If Steve Poltz were any more of a San Diego icon, he'd have his own show at the water park. Whether local music fans know him as a Rugburn ("Hitchhiker Joe," "Me and Eddie Vedder"), as Jewel's songwriting and one-time romantic partner, or as a quirky solo artist, Poltz is one of the finest, and most delirious, tunesmiths to ever call our burg home.
For an artist as prolific as Poltz-who once developed a habit of writing a new song almost daily for his answering machine message-it's been five years since his last solo album. It wasn't for a lack of trying.
As part of an article warning against major label deals in this month's GQ, Steve Poltz is a featured artist-a failed major label artist. "As Jewel's album was going platinum, mine was going tin-foil," he's quoted as saying.
But over the past few years, Poltz has made the transition from big-label casualty to indie stalwart. And he's finally released his sophomore album, Chinese Vacation, on his own 98 Pounder Records.
"It's a labor of love, and a long time coming," says Poltz, on his way to yet another one-night stand on the East Coast.
Chinese Vacation is a topnotch collection of songs. Their quality belies the fact that some, including the title track, were composed during informal songwriting competitions between a number of his tour mates, including Glen Tilbrook of Squeeze, Bob Schneider and producer Billy Harvey.
"We did this game where somebody would come up with a song title and a bunch of us would write a tune to that. We'd play them for each other, and if your song sucked, you'd know it real fast," he laughs. "The only rule was that you had to write it and finish it in a day, just an exercise to get the creative juices flowing while on tour. It taught me how little of my brain I really use, which my mom had been telling me for years."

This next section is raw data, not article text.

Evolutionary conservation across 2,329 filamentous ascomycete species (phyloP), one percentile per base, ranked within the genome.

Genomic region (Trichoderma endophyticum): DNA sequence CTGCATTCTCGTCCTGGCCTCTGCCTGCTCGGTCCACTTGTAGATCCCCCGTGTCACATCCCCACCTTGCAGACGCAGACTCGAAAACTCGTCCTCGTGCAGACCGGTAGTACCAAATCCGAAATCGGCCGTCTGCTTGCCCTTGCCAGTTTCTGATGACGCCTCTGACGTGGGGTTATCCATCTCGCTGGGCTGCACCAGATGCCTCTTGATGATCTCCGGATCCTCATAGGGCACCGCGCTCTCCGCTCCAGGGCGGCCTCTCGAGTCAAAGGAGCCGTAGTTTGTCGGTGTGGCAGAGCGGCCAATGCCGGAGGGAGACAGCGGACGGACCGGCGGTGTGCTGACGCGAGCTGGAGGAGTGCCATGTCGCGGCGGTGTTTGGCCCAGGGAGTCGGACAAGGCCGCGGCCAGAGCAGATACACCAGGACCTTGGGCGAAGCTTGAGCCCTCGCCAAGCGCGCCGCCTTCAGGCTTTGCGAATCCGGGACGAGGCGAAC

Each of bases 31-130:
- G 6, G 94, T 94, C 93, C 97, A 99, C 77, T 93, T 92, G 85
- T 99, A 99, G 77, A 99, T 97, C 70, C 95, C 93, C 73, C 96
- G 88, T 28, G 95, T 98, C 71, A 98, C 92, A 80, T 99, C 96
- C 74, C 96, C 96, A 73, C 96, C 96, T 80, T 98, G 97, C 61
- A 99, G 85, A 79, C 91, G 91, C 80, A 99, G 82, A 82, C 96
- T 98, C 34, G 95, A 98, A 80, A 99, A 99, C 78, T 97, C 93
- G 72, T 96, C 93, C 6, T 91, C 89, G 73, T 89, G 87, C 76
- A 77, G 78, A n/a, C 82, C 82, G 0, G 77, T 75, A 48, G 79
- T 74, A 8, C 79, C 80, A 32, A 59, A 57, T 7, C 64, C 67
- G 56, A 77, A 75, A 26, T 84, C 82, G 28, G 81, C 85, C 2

Poltz was born in Halifax, Nova Scotia, relocating to Palm Springs as a youngster. Life in the resort town inadvertently set the wheels in motion for Poltz, who at a young age made the acquaintance of many an entertainment legend. He trick-or-treated at Liberace's house and was Bob Hope's favorite altar boy.
More importantly for the then-budding guitarist, "I met Elvis Presley," he says, still giddy. "A guy who lived across the street from us was the general manager of the airport, and he would tell us whenever Frank Sinatra or other celebrities would be arriving. He let my sister and I ride our bikes on the runway and meet the private jets when they'd come in."
Presley is the reason Poltz was inspired to pick up a guitar in the first place. The day he and his sister met the King on the runway, Elvis was "nice," Poltz says-especially to his sister, who was a really mature-looking 12 years old.
"I just remember him hugging her for too long and me getting this really uneasy feeling," he says, half-joking. "I was an Elvis freak. We had a guitar in the attic. It had three strings on it, and I remember pulling it down and dusting it off. The first thing, I was pretending I could play a chord and going "Well it's one for the money, two for the show.'"